DEFINITION of Stagger System

A stagger system is a method of electing a company's board of directors that puts up only part of the board for re-election in any one year, in contrast to the system in which all board members go up for re-election annually.

BREAKING DOWN Stagger System

Staggers systems are common practice in the United States. Each group of directors falls within a specified "class" — of which three to five classes is the norm — which is why staggered boards are also called classified boards. Class 1 members serve a one-year term on the board, Class 2 members serve two years and Class 3 members hold their seats for three years, and so forth.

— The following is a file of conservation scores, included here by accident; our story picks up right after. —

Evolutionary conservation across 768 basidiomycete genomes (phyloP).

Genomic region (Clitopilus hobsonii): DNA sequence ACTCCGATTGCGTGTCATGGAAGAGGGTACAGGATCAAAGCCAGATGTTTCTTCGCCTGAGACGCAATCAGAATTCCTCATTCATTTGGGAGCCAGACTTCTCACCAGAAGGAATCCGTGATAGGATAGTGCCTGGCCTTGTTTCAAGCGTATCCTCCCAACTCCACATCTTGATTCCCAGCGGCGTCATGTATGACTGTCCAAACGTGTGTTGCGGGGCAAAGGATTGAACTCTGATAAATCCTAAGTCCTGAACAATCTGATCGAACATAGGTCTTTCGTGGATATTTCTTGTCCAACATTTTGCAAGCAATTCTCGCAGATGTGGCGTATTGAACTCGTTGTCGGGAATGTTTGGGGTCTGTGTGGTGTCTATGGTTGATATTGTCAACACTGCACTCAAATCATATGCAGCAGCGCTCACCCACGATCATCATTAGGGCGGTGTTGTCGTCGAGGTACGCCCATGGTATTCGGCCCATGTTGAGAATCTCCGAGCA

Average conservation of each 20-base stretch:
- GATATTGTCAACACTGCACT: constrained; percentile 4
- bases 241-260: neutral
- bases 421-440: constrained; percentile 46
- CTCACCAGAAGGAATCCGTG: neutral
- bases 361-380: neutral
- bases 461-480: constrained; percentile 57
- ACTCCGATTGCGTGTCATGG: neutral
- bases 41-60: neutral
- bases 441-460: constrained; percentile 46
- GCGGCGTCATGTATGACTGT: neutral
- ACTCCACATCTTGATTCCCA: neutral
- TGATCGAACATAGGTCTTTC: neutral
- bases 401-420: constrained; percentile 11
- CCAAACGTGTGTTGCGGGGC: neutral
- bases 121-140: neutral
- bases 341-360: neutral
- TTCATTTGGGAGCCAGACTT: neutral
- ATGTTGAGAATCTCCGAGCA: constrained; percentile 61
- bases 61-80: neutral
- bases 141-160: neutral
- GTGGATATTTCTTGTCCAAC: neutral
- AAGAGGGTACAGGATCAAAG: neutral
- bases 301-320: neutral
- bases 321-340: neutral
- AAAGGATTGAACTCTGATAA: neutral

Staggered boards make hostile takeovers extremely difficult. Hostile bidders have to win more than one proxy fight at successive shareholder meetings to take control of the target company, which takes years. This is why stagger systems are a particularly effective anti-takeover measure, when combined with poison pills.

Defenders of staggered boards say they promote stability and continuity in management, and foster a long-term strategic vision for corporate initiatives. But by making it more difficult to replace directors, and protecting companies from raiders, they can harm shareholders’ ability to hold the board to account. Consequently, say shareholder advocacy groups, directors may not always act in the interests of shareholders, which damages shareholder value.